In history, as a matter of fact, whether creditable to the eccentricity of human taste or not, it will hardly be disputed, that Xenophon and Thucydides have failed to command the attention, which (not without a cause lying deep in our very nature) has been won by Anacreon and Horace. But even on its own ground, history, in some respects, as the transmitter of knowledge concerning the past, is compelled to vail to poetry. Not that the records of actual events can be so properly conveyed in verse (though bards in all nations were the first chroniclers) as they may be, through all their remembered details, in prose; but, since all memorials must be necessarily imperfect, and more or less mixed up with error, -by the latter we may be absolutely deceived, taking the statements for pure truth ; while, by the former, we must be left proportionately in ignorance of some

things needful to be known, to form a correct judgment of great and complicated transactions. Now the defects and errors of poets concerning subjects of history are not in themselves liable to mislead, because the details are never exhibited as literal verities, but avowedly as things which might have happened under certain circumstances, in cases where what really did happen is no longer known. This is exemplified by the narrative poems of the Siege of Troy, and the Voyages of Ulysses and Æneas, events of which no other history exists; and though few will doubt that for much of the romance in the Iliad, the Odyssey, and the Æneid, there was no foundation in truth, nobody will mistake the palpable fictions for facts. In history, on the other hand, it is difficult, nay, impossible, to distinguish between facts and fictions, when both rest upon the same authority, and there happens to be nothing in the nature of things to enable us to separate the one from the other, both being in the abstract alike probable. But this would lead us into too wide a field of discussion, at present. It may, however, be safely assumed, that a large proportion of ancient history, especially that of the early periods, is as fabulous as the mythology of the gods, which usually precedes the traditions of the men that first made and then worshipped them.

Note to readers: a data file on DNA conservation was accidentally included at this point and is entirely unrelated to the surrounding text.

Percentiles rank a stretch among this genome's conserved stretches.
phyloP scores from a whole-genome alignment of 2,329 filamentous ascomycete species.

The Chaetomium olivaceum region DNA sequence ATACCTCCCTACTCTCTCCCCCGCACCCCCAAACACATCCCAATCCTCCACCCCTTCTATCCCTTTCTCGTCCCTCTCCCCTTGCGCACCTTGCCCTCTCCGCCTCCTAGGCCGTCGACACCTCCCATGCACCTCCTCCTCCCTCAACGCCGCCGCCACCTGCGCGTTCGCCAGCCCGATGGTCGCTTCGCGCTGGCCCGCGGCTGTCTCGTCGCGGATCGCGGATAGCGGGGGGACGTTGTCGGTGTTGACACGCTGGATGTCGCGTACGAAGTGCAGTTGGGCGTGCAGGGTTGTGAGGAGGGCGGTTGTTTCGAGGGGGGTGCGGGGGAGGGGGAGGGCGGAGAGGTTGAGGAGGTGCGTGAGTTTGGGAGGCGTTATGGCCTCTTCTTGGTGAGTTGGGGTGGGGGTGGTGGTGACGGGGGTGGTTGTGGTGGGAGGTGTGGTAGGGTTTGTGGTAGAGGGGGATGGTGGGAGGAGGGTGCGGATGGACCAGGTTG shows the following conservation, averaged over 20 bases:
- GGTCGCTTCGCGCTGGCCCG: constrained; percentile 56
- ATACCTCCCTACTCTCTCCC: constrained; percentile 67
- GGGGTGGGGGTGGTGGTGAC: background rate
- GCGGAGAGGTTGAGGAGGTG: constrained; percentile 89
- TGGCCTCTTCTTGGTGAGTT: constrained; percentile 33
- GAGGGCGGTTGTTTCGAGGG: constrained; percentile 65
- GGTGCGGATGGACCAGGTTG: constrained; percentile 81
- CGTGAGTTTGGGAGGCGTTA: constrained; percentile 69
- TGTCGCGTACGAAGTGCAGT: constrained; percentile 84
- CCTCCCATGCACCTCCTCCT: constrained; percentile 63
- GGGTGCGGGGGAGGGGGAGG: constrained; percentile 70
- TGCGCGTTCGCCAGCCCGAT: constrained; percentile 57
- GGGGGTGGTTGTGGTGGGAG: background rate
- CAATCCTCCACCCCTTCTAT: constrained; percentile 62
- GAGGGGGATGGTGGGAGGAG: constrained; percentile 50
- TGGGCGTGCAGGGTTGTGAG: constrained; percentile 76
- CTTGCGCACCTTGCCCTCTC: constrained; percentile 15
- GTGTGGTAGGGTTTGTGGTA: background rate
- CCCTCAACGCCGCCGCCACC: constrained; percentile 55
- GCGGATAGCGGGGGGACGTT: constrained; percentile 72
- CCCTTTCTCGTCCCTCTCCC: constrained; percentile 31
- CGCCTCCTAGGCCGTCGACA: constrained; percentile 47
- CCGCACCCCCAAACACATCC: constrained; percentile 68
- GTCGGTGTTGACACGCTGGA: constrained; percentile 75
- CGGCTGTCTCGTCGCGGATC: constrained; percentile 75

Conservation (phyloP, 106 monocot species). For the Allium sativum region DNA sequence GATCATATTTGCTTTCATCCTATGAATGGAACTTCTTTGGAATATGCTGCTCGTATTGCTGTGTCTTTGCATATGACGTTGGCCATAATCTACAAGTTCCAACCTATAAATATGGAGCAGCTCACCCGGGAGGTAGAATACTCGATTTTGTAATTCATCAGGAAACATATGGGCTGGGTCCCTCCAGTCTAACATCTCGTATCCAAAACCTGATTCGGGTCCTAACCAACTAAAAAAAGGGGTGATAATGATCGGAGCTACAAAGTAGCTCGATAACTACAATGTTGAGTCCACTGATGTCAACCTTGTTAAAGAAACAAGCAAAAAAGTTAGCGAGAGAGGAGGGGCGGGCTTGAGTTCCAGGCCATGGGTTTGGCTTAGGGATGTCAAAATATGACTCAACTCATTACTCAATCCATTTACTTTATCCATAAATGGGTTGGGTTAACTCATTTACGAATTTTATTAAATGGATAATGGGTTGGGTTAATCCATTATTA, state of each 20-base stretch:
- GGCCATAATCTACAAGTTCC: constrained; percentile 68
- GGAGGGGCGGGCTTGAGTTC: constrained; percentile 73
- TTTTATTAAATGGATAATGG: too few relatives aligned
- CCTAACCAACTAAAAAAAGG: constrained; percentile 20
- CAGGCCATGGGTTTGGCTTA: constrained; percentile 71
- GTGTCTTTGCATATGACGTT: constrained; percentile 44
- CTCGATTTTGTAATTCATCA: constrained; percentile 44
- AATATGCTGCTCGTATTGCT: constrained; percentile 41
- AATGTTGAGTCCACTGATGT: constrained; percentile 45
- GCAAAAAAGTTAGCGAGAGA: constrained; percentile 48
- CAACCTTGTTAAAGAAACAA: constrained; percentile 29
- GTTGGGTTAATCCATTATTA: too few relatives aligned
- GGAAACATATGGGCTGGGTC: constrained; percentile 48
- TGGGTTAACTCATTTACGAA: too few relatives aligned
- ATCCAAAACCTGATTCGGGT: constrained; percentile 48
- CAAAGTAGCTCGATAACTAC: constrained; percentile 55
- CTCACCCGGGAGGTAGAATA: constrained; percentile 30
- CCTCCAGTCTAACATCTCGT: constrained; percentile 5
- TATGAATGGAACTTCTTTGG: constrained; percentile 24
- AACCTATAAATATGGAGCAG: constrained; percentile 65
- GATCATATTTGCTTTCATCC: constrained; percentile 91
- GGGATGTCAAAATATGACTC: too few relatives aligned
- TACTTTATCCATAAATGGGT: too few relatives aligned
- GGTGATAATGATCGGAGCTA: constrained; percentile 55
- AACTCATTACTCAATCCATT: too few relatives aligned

Poetry, in one sense, builds up the ruins of history, fallen otherwise into irrecoverable dilapidation. From the epic, dramatic, satiric, didactic, and even from the lyric remains of the Greeks and Romans, we learn more than history, were it sevenfold more. perfect than it is in the records of great men and great deeds, could ever have communicated concerning the state of society in old times and in famous lands. From the former we derive almost all that we know of ancient manners, customs, arts, sciences, amusements, food, dress, and those numberless small circumstances which make up the business and leisure, the colour, form, and character of life. Poetry, in a word, shows us men, not only as kings and legislators, warriors and philosophers, tyrants and slaves, actors and sufferers upon the public stage, —but men in all their domestic relationships, as they are in themselves, as they appear in their families, and as they influence their little neighbourhoods. Nay, even in the palace, the hall of justice, the field of battle, the academic grove, poetry exhibits man in portraiture, - more like himself individually (so as his fellows in all ages may personally sympathise with him), than history can show him in any of the artificial groups amidst which he appears in his assumed character,-a mask among masks.

Take poetry and history upon the same favourite ground, - war. Homer may not have recorded the actual events at the siege of Troy, and the disasters of Greece in consequence of the anger of Achilles ; but, with all his noble exaggeration of the strength, speed, prowess, and other qualities of his heroes, the splendour of their arms, and the sumptuousness of their state, he has undoubtedly delineated from the life the people of his own and the age before him ; so that we learn more concerning the warriors, minstrels, sages, ladies, and all classes of human society,